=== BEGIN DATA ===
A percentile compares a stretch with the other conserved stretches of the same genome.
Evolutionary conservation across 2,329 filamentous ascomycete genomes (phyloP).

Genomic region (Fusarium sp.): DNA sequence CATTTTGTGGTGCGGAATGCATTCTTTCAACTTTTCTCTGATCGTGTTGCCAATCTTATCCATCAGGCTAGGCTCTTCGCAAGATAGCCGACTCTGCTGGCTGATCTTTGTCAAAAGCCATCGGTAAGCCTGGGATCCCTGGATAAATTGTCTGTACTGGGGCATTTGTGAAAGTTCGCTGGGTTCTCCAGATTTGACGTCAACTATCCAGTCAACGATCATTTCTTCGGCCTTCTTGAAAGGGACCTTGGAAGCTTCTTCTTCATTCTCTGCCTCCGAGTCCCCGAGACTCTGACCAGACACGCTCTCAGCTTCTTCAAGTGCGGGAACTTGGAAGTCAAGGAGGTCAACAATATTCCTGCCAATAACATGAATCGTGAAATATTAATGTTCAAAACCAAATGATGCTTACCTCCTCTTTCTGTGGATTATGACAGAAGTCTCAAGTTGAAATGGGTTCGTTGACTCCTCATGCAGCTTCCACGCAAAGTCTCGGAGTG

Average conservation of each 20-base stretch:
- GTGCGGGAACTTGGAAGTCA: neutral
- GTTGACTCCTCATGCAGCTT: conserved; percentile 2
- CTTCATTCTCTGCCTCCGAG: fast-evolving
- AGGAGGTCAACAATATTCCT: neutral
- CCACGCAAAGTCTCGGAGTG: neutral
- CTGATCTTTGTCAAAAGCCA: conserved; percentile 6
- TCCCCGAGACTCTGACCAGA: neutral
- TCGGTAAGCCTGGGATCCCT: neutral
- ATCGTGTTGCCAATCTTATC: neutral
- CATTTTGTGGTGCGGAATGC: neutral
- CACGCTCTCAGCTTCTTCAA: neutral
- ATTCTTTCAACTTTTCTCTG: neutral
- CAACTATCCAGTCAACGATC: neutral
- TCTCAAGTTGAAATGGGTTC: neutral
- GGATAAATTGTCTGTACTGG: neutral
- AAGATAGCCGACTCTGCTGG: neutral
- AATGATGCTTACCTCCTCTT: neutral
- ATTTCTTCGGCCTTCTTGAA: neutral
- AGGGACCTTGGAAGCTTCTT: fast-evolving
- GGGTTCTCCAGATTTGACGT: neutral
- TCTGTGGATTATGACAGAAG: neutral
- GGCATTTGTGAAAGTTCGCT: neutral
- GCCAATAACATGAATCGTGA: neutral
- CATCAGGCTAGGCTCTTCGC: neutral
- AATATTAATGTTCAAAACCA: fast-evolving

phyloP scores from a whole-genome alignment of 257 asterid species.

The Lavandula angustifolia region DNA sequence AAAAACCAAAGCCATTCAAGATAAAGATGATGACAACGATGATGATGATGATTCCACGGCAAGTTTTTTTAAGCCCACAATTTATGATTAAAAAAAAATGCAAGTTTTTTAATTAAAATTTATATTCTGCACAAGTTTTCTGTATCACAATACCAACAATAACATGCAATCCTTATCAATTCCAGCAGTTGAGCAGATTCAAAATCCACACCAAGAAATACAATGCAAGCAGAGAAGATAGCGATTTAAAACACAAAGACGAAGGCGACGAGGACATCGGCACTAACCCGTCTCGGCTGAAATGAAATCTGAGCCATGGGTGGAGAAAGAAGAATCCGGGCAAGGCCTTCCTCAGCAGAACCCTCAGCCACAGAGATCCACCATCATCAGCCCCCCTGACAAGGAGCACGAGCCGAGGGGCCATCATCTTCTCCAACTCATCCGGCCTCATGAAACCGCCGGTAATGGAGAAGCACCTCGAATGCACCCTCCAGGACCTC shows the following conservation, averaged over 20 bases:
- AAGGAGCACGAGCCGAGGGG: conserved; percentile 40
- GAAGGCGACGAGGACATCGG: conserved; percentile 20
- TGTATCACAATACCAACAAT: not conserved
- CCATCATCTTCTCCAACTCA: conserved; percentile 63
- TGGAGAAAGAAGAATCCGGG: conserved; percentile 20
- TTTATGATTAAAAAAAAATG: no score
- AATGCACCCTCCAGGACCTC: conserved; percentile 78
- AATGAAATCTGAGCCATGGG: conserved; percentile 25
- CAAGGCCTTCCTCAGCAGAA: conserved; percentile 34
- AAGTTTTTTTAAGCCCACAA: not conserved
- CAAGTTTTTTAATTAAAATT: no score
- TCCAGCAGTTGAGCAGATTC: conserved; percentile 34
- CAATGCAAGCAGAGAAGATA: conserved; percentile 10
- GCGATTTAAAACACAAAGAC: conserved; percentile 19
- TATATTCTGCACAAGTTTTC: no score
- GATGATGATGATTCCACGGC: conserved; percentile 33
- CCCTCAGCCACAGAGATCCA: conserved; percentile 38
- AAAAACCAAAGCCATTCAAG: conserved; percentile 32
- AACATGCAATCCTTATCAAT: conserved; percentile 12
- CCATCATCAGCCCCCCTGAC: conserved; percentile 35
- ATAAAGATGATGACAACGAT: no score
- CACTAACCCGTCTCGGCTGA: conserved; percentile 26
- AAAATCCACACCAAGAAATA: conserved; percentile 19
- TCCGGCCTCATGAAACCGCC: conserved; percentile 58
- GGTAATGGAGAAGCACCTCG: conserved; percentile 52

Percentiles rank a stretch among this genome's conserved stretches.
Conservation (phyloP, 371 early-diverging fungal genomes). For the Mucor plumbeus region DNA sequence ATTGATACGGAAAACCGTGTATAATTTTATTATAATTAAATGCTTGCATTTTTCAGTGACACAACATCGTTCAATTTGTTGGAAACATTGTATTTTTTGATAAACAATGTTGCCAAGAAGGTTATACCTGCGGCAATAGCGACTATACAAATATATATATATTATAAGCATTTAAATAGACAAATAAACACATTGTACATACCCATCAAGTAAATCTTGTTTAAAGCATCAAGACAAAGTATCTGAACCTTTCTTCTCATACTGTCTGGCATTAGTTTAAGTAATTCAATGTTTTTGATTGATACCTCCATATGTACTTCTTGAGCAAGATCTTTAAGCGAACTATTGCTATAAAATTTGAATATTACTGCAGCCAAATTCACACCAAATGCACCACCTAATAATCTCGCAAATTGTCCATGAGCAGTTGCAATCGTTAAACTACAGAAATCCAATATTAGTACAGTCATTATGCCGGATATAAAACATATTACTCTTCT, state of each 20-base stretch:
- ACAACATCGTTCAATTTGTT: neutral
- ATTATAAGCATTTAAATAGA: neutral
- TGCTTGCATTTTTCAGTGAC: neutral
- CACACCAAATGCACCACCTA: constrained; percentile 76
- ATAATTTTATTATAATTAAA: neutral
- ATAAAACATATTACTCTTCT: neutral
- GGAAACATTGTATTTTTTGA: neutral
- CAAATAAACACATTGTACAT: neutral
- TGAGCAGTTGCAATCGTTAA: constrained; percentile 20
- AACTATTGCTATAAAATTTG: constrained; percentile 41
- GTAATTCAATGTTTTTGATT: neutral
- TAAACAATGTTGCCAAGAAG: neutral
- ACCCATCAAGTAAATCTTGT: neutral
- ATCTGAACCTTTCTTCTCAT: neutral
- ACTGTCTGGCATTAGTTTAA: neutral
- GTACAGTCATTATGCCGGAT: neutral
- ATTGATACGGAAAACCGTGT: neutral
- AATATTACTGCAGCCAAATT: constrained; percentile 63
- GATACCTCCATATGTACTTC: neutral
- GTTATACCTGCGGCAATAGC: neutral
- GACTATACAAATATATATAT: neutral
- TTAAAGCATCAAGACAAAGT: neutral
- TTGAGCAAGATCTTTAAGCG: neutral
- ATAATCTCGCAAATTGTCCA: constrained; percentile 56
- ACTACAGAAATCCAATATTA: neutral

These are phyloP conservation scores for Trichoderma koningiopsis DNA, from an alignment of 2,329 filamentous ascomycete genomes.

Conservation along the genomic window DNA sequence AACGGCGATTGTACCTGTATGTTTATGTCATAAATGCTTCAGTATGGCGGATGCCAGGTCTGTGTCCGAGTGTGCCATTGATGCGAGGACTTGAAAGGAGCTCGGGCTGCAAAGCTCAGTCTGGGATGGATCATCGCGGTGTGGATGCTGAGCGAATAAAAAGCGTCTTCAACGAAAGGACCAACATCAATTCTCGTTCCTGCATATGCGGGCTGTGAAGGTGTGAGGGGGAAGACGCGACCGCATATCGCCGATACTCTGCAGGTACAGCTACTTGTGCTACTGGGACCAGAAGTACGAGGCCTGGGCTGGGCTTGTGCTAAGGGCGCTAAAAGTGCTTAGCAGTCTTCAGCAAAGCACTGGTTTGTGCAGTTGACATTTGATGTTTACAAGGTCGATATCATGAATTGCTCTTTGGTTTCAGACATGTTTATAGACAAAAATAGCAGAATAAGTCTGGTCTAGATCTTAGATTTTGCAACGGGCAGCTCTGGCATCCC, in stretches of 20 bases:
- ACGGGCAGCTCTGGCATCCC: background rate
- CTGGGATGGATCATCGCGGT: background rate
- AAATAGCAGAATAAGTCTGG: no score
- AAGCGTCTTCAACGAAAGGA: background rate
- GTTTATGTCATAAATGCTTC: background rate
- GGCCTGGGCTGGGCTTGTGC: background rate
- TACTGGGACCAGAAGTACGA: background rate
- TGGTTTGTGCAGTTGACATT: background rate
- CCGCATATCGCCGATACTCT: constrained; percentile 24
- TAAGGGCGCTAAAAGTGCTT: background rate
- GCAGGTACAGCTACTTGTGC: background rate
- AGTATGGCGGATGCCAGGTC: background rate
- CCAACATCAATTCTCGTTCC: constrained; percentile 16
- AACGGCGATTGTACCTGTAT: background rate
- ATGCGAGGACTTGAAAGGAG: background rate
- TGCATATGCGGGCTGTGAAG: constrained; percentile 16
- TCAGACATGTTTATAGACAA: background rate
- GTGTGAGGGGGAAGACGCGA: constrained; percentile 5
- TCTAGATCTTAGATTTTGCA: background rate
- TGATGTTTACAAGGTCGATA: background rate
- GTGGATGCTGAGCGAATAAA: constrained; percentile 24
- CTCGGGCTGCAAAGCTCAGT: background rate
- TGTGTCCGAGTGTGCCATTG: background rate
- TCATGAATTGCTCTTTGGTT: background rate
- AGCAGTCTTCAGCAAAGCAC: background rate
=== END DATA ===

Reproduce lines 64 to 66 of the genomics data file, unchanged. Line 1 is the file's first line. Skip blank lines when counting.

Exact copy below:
- ATAAAACATATTACTCTTCT: neutral
- GGAAACATTGTATTTTTTGA: neutral
- CAAATAAACACATTGTACAT: neutral